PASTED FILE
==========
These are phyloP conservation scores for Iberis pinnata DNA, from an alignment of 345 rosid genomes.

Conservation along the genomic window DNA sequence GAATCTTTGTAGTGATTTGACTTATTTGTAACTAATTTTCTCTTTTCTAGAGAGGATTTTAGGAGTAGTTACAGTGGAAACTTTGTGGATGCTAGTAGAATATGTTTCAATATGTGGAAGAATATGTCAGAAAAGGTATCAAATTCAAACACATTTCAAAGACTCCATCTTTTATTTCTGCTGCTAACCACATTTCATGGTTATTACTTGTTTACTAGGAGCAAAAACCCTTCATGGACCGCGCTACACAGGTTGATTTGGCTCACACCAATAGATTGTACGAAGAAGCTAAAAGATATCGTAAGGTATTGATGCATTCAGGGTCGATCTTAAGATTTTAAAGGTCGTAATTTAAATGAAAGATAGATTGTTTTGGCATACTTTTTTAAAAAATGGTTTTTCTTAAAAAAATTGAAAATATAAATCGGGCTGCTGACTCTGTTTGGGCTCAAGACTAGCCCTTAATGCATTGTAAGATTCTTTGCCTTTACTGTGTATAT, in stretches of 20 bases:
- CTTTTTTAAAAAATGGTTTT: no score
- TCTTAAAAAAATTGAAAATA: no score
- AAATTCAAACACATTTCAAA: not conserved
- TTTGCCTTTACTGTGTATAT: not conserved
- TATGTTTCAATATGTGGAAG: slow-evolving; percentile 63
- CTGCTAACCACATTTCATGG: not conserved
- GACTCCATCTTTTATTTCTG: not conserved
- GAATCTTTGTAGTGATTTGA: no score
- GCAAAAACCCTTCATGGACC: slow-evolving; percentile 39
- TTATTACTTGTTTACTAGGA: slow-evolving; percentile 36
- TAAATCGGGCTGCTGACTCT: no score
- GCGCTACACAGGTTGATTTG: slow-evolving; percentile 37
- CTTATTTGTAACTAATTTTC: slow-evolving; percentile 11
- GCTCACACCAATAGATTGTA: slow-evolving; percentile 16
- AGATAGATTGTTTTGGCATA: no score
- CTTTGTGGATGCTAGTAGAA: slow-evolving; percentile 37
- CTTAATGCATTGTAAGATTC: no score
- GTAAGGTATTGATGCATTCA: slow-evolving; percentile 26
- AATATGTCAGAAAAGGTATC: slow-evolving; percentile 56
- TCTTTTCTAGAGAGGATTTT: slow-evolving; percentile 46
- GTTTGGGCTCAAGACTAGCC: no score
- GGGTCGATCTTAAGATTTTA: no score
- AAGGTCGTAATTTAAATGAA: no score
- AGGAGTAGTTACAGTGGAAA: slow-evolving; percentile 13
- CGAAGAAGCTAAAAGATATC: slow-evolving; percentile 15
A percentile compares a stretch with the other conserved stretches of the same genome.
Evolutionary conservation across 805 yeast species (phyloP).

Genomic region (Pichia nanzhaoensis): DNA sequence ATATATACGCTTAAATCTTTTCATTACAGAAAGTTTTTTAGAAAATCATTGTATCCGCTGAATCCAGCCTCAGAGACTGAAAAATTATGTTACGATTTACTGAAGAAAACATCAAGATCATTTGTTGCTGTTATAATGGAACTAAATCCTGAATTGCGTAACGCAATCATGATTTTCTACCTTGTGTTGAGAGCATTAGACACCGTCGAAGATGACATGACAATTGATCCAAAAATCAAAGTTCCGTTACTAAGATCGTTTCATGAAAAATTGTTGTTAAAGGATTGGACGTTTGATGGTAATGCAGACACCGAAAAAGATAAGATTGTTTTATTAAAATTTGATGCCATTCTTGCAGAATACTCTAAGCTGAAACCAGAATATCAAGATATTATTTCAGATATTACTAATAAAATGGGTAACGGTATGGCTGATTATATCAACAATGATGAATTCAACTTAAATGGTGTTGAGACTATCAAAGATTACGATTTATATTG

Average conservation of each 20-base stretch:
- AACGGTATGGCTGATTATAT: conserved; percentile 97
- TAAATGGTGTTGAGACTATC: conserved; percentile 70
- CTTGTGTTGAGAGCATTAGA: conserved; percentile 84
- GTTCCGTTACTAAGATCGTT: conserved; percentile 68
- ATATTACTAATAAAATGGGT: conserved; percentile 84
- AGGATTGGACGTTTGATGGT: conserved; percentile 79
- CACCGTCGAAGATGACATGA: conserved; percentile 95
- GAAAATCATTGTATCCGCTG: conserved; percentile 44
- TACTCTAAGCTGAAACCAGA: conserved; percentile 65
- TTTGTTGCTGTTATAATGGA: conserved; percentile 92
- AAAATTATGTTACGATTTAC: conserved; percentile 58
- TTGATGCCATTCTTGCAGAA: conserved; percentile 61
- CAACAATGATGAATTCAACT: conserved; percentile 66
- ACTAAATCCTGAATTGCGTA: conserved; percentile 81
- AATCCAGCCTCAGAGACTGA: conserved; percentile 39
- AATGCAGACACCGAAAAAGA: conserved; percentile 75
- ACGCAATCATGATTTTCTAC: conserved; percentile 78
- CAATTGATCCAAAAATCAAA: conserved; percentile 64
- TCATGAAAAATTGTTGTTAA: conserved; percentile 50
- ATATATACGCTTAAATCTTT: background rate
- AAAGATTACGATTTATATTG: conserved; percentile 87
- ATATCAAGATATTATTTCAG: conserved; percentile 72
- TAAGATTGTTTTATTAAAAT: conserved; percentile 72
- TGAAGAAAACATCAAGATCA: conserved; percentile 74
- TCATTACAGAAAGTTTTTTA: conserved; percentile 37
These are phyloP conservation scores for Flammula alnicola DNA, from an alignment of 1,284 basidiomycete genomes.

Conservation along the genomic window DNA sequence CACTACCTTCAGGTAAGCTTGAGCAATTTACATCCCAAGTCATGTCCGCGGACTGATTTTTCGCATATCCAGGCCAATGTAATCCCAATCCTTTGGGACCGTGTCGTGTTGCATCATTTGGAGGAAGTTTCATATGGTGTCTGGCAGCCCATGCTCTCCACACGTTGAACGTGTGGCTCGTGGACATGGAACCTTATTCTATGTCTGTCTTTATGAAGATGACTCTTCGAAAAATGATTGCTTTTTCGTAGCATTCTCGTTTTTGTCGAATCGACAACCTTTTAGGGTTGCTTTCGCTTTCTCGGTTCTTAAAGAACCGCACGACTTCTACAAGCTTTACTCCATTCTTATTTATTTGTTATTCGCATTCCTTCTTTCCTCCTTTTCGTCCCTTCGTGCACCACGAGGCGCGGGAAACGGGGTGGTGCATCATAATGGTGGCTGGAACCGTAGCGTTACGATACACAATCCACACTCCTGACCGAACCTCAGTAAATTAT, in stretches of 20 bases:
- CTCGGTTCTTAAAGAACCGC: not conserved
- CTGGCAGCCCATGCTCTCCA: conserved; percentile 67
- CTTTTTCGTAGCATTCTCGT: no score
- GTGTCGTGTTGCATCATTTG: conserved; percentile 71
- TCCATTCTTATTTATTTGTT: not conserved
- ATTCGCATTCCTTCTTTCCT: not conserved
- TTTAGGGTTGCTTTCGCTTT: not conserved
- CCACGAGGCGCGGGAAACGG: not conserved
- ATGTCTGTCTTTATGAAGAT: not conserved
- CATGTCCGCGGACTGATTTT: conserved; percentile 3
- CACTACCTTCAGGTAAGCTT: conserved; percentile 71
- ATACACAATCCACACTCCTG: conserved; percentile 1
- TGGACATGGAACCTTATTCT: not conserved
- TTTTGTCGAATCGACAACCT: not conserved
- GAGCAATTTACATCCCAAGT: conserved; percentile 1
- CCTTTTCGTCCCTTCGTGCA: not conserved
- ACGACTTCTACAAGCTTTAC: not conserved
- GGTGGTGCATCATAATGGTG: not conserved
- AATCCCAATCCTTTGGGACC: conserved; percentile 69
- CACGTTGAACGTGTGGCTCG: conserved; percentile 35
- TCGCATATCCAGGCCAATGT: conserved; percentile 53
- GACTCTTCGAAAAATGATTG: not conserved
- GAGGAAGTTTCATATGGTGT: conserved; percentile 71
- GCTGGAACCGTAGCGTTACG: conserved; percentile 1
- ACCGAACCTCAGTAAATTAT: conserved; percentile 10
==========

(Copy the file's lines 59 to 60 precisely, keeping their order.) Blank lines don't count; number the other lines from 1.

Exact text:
- CTCGGTTCTTAAAGAACCGC: not conserved
- CTGGCAGCCCATGCTCTCCA: conserved; percentile 67